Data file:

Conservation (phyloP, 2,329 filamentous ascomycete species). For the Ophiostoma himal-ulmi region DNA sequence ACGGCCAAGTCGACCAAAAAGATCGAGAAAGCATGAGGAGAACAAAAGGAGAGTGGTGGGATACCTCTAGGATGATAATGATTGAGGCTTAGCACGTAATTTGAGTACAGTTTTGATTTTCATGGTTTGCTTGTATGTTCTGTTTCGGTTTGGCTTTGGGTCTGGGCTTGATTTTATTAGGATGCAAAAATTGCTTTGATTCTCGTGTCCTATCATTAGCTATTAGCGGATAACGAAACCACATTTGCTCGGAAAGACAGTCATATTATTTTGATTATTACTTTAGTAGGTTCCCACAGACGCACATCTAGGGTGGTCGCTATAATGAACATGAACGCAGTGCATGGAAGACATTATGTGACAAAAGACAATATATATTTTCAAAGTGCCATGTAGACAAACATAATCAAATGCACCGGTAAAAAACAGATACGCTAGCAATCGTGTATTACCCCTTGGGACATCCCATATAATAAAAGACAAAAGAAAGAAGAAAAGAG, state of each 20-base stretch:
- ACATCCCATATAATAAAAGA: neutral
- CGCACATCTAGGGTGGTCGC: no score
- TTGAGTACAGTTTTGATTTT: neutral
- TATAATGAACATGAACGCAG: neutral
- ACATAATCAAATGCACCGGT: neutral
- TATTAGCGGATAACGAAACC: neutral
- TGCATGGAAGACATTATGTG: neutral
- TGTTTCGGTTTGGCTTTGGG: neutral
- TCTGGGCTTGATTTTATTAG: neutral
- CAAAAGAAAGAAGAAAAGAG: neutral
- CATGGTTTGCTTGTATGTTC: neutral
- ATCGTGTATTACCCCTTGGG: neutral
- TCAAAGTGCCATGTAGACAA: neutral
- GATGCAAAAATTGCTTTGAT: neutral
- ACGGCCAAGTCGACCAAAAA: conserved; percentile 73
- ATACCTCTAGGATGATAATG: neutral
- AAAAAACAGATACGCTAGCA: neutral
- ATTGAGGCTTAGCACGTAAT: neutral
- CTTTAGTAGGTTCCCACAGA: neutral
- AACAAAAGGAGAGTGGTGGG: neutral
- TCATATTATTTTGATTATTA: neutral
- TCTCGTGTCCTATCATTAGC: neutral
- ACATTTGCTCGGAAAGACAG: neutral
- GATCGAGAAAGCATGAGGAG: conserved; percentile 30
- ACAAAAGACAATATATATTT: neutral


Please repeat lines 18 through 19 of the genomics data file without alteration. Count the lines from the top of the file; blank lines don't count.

- AAAAAACAGATACGCTAGCA: neutral
- ATTGAGGCTTAGCACGTAAT: neutral